Healthy Living

Teen with Spinal Muscular Atrophy Being Kept Alive with Spinraza

Teen with Spinal Muscular Atrophy Being Kept Alive with Spinraza

Photo: Peter and Marla Ramirez. Source: KBTX-TV.

Many researchers and medical professionals today are constantly striving to better the opportunities for those diagnosed with a variety of diseases and conditions.  As time has progressed, these treatments have improved in their effectiveness, especially as those in the medical world begin to better understand all of the nuances that come with the various diseases existent today.  This may very well be the case for a treatment by the name of Spinraza, a drug released in the later months of 2016 that helps to slow the progression of muscular dystrophy

The drug itself is said to help treat a specific type of muscular dystrophy known as Spinal Muscular Atrophy.  A news story that followed the effect of the drug on a boy in Texas by the name of Peter Ramirez tells of his experience with the drug.  The 16 year old was first diagnosed with spinal muscular atrophy when he was only 7 months old. 

Doctors had initially told his mother, Marla Ramirez, that her son Peter would only live until the age of 2, yet has lived more than 10 years past what was expected.  Peter’s family attributes this to Spinraza, as well as the support and research funded by a variety of organizations focused on aiding in the future cure of muscular dystrophy.

The drug Spinraza may provide key insights into the future treatments to be used in slowing the progression of the various types of muscular dystrophy.  Peter Ramirez and his experience with the treatment show great potential as to how the treatment works with patients diagnosed with the condition. 

When asked about the treatment, Peter’s mom said, “We call it liquid gold… Immediately, we saw the progression stop. He started breathing better on his own because he sleeps on a ventilator. His cough got stronger, his voice got stronger."  Although the treatment has yielded positive testimonials from the Ramirez families, it does not come without a large price. For the first set of doses, the cost of Spinraza is estimated to cost around a half a million dollars.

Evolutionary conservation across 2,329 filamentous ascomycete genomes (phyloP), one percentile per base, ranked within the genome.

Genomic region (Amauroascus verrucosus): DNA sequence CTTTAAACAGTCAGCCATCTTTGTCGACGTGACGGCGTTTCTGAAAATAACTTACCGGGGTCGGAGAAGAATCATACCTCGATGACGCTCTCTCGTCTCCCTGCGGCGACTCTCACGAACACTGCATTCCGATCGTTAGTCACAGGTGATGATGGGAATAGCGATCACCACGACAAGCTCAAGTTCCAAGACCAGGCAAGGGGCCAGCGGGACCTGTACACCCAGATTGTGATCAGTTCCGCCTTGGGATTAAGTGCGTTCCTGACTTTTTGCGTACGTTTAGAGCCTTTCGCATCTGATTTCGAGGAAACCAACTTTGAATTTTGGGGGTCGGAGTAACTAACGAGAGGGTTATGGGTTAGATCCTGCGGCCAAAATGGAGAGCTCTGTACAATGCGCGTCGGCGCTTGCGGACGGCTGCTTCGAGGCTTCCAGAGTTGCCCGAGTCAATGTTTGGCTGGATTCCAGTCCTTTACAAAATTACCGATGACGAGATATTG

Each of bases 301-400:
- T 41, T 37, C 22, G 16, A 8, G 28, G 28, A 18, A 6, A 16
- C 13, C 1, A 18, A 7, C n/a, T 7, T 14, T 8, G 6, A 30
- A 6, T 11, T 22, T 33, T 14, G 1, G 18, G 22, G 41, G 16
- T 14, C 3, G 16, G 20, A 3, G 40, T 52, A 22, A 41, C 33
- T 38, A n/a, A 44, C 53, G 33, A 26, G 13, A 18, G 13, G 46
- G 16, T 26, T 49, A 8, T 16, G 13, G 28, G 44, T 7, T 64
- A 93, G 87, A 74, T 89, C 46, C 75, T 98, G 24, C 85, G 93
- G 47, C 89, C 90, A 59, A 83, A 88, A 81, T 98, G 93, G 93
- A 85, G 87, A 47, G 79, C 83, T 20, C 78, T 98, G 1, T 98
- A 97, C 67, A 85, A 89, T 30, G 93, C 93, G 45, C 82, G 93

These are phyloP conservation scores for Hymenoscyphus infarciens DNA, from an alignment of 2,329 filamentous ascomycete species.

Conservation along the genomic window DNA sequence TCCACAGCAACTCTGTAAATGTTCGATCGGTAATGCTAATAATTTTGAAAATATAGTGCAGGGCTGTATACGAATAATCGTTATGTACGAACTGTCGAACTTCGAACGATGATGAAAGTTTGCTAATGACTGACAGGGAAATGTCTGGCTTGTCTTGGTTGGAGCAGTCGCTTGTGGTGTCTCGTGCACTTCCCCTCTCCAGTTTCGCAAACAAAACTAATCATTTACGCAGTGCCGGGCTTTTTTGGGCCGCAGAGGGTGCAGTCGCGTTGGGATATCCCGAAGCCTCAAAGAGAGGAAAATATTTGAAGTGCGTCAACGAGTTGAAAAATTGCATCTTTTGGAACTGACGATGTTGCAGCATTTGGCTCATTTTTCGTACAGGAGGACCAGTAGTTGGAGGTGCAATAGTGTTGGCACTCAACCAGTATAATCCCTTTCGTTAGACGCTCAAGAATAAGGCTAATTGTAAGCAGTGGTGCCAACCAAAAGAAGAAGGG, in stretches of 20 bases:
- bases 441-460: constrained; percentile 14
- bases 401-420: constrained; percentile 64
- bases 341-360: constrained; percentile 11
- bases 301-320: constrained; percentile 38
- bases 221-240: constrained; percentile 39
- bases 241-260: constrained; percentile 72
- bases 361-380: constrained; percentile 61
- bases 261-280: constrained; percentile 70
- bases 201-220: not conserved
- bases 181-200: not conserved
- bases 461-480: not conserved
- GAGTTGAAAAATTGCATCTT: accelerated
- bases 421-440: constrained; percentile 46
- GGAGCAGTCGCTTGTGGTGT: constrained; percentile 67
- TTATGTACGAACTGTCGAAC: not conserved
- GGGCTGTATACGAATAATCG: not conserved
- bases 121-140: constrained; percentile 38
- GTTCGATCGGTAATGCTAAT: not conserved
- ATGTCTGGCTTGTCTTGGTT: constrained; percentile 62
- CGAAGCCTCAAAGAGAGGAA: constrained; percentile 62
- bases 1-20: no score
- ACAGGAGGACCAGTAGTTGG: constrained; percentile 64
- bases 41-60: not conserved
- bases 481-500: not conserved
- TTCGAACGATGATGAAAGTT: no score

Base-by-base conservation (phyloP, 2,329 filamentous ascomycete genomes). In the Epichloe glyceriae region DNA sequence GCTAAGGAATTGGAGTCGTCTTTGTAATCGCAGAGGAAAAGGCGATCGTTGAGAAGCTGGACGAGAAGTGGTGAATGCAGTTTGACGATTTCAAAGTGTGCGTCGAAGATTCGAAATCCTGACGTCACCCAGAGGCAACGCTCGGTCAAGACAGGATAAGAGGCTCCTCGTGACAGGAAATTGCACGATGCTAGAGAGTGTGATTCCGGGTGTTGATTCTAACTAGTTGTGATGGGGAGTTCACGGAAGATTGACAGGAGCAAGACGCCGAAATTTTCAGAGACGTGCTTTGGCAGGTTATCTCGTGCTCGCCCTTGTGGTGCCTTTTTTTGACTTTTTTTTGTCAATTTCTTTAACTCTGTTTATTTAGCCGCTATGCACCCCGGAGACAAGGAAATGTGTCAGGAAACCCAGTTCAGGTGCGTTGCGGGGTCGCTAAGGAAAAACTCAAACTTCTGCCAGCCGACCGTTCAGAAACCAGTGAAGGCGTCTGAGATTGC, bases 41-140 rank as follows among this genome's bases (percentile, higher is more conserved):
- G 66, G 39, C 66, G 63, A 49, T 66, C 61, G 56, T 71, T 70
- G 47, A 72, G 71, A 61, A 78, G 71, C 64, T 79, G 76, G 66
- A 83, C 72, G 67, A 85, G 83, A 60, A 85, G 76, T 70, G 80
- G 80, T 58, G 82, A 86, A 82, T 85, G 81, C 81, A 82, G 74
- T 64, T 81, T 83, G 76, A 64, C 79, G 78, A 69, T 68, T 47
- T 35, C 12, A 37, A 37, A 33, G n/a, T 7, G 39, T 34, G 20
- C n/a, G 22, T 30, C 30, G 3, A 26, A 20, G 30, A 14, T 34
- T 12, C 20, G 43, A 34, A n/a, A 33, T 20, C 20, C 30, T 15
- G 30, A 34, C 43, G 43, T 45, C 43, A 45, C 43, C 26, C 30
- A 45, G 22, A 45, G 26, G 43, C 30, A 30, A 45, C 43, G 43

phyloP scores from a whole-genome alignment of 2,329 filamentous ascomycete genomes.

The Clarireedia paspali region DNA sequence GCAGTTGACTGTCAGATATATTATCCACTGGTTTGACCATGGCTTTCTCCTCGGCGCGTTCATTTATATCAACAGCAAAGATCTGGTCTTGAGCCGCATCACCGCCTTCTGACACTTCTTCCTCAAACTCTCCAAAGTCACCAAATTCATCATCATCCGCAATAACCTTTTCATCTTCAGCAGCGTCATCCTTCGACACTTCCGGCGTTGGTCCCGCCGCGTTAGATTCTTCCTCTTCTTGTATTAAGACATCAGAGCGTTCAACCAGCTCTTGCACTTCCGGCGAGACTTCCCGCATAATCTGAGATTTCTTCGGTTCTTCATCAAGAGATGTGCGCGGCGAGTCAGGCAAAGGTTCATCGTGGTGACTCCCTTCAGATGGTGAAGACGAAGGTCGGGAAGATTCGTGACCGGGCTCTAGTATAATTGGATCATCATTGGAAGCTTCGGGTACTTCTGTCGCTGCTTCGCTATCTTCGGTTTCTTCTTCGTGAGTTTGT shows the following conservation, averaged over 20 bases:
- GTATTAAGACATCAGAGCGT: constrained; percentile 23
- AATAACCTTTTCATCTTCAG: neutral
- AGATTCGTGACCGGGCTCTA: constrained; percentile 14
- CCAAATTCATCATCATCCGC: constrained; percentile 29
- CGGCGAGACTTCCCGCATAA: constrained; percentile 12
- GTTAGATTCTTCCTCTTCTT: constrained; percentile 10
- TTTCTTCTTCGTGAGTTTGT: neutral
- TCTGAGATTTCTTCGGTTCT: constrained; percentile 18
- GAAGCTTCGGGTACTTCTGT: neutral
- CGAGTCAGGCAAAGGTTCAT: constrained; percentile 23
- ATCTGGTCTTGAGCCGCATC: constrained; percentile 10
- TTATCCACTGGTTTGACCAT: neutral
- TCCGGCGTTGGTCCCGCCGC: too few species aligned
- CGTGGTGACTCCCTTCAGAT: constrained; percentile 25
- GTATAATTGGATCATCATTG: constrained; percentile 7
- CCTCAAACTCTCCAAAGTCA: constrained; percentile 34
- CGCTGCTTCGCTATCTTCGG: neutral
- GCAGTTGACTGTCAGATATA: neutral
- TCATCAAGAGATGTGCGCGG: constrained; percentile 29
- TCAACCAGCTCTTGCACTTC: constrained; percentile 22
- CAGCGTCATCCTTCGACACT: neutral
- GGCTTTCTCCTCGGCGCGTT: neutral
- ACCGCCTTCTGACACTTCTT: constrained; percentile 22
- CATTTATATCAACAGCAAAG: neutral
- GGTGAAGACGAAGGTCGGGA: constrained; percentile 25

Each dose following that costs roughly $125,000.  Aside from the cost, Peter’s mom says that the spinal injection once every 4 months has proved to be highly effective, in that it has prolonged Peter’s life.  "We concentrated on quality and we said we just want to give him a quality of life, whatever that is,” stated Ramirez.

Spinraza became the first approved treatment used in specifically treating spinal muscular atrophy. The drug itself is able to treat this rare neuromuscular disorder by being administered directly to the central nervous system.  This is done through the use of what is known as intrathecal injection.  As the drug neared its acceptance for public use, the clinical trials yielded results of roughly 60 percent of infants affected by type 1 spinal muscular atrophy, showing signs of improved motor function.  The trials showed clear evidence that the drug was helping to slow the progression of the disease.  As is the potential case with any drug however, Spinraza does come with side effects.  These are said to include an increased risk of blood clotting and a reduction in platelets, as well as potential for kidney damage.

Understanding muscular dystrophy and spinal muscular atrophy